May 2, 2010

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What healthcare reform might add to your wallet

As you can probably tell from the many blogs I have written, I support healthcare reform, even though I’ve had to struggle with how much it was changed from its original intent. However, although I support it—and I’m delighted that 38 million more Americans eventually will be covered by health insurance—unless you or a family member happens to be among the uninsured, health insurance reform will add very little to your wallet.

Nonetheless, there are a couple of things:

  • Effective March 30, 2010, the new law extends employer-sponsored family health plan coverage to adult children who haven’t reached age 27 by the end of the tax year. And that will save these children—or more likely, their parents–a sizeable chunk of change.
  • If you are an adoptive parent or are thinking of becoming one, health reform legislation increases the adoption tax credit by $1,000. The adoption assistance exclusion also increases by $1,000. Moreover, this provision is effective for tax years beginning after December 31, 2009 (made refundable) and extended through 2011.

I forgot to mention in my last few blogs that if you like tanning beds, you’ll pay one more tax: The new law imposes a 10% excise tax on indoor tanning salons. The tax, which must be paid by the person on whom the services are performed, will be collected and remitted by the tanning salon. This law goes into effect July 1, 2010.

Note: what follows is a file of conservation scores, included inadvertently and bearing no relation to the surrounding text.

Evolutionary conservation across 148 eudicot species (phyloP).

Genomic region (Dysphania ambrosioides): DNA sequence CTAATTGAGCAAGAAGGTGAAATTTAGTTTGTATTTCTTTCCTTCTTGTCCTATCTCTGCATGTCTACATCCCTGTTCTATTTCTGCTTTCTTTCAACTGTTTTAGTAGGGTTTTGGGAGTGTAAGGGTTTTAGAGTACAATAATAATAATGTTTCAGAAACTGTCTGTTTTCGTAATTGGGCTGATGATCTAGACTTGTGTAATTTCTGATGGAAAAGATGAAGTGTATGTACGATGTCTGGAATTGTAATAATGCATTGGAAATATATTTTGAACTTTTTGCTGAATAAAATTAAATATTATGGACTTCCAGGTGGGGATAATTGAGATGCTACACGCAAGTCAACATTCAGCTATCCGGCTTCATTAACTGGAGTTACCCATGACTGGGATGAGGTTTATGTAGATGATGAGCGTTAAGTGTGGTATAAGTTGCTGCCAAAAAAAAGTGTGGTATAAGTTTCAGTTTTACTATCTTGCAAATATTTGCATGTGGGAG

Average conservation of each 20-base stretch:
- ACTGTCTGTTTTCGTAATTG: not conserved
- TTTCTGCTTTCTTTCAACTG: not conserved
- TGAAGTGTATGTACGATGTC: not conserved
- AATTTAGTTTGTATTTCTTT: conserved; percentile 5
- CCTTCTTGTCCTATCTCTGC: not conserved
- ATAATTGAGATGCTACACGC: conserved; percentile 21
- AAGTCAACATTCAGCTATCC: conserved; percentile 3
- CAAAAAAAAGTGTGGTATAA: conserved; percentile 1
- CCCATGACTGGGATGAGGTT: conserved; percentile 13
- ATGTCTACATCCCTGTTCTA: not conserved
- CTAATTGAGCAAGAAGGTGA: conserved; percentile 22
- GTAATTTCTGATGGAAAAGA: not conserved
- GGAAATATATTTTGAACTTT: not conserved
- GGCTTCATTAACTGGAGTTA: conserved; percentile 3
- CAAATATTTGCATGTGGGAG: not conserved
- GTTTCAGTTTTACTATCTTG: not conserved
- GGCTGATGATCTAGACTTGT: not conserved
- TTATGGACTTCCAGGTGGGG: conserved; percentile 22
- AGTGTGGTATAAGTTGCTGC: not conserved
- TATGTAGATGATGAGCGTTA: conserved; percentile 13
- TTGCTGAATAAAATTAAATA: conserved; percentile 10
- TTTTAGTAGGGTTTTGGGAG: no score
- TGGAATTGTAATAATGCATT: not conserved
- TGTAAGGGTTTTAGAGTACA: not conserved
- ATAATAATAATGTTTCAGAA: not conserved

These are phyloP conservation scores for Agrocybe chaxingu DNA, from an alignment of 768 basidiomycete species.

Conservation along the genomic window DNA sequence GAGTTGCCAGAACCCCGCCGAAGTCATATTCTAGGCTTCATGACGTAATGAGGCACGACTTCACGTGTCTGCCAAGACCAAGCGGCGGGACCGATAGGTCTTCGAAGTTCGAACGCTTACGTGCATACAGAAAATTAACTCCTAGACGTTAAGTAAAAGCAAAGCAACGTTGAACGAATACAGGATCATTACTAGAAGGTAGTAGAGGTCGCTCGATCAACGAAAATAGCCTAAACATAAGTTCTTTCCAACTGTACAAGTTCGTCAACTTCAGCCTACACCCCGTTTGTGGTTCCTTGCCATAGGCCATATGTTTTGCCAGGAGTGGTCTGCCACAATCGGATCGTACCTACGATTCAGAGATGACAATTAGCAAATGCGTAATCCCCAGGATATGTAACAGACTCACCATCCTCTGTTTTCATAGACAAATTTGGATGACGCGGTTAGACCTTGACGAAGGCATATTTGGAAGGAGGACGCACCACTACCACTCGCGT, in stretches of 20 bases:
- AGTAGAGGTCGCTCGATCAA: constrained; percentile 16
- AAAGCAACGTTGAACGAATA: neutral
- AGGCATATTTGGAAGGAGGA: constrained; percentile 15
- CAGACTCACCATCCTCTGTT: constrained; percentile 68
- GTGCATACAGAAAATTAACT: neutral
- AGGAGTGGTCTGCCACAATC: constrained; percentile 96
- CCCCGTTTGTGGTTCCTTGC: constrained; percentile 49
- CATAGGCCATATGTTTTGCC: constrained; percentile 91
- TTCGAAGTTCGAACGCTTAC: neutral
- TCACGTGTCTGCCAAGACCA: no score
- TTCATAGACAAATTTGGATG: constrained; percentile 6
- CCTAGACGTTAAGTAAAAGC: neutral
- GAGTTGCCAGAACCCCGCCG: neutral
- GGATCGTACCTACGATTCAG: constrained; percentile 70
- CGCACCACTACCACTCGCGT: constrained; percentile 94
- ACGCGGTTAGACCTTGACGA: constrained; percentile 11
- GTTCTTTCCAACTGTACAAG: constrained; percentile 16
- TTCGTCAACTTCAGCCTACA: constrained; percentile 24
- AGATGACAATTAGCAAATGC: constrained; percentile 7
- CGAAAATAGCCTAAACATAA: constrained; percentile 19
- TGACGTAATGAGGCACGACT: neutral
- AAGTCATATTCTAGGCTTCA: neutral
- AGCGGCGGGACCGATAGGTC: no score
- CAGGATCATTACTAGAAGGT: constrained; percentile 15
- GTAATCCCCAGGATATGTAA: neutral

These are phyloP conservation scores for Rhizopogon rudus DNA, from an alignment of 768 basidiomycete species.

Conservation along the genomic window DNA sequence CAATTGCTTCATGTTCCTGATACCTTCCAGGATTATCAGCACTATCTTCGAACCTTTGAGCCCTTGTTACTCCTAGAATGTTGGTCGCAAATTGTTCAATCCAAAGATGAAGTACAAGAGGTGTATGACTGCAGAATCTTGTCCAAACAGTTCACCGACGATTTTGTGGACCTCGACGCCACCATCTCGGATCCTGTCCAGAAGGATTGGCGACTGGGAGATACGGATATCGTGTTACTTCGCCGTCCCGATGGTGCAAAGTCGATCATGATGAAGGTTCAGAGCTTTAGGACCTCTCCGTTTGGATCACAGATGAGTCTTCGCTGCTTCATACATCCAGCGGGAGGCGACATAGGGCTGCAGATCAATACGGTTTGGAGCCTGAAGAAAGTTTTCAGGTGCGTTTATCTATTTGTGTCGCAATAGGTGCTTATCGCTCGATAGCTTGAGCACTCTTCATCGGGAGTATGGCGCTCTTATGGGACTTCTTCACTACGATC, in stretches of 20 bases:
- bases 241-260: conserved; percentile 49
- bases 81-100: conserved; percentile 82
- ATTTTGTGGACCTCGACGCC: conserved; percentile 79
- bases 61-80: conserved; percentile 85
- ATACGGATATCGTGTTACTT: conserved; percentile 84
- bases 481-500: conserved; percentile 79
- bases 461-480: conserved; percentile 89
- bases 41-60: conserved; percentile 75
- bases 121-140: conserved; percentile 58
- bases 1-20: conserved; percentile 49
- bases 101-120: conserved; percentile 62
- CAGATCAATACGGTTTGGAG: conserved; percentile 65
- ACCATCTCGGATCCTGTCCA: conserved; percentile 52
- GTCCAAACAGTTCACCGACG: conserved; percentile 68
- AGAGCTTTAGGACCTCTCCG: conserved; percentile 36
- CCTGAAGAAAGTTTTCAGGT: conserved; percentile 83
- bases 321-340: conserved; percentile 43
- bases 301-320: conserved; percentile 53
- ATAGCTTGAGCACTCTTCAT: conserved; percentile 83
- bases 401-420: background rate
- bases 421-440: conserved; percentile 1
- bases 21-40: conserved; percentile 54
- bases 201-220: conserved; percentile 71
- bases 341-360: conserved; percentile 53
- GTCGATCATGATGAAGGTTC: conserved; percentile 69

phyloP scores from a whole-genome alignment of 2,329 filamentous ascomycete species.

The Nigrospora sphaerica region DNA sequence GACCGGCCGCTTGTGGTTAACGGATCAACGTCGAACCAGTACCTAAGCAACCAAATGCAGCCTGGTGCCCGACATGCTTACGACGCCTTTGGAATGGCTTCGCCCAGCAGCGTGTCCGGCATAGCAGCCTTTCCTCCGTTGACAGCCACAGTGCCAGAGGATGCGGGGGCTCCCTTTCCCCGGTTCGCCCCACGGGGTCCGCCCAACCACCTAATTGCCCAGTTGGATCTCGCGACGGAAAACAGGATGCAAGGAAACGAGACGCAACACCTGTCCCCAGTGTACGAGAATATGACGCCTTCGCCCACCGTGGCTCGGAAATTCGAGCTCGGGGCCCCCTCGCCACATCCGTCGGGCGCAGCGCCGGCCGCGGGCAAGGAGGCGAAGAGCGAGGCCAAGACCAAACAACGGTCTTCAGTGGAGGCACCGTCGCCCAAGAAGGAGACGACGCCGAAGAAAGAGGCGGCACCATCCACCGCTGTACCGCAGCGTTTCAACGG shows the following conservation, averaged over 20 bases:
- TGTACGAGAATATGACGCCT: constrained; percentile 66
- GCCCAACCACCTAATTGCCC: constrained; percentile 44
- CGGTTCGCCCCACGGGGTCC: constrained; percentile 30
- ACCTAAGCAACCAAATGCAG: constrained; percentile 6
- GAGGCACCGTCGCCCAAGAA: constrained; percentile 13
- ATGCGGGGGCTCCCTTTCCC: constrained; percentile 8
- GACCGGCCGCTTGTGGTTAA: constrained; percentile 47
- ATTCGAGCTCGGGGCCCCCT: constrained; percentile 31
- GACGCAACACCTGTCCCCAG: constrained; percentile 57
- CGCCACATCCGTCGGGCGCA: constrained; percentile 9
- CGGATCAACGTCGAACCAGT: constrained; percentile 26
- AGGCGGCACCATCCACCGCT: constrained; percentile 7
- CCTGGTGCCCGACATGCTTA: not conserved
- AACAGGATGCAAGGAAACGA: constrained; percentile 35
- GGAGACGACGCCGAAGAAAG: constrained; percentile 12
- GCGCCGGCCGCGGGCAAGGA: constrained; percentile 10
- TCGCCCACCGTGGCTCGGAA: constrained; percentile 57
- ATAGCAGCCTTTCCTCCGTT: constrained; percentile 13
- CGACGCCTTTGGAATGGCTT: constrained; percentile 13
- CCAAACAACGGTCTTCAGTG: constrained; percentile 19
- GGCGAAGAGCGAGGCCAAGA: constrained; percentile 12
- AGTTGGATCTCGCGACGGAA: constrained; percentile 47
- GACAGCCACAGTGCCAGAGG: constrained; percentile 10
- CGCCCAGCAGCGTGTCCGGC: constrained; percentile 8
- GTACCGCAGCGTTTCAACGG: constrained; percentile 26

So now I’ve covered the impact the new legislation will have on your taxes, one way or the other. However, if you are a nurse (and who else would read this blog?), be aware that healthcare reform will offer you a boatload of opportunities. I’ll explore these in forthcoming blogs, which will be much more fun than talking about taxes.

2 thoughts on “What healthcare reform might add to your wallet”

  1. crikey says:

    nobamacare is a deliberately deceitful screwing of America, designed to leave mostly seniors out in the cold, unable to get treatment for processes of aging, and/or chronic diseases. I hope all the clapping proponents remember this when they reach retirement age, if not sooner, God-forbid.

  2. starr0901 says:

    My son is among those who fall in the gap. He is 25 and a late starter in college. Currently he is uninsured which drives me crazy! “nothing is going to happen” so don’t worry Mom. I’m ready for change but have the impending doom feeling that we middle class are footing the bill once again!

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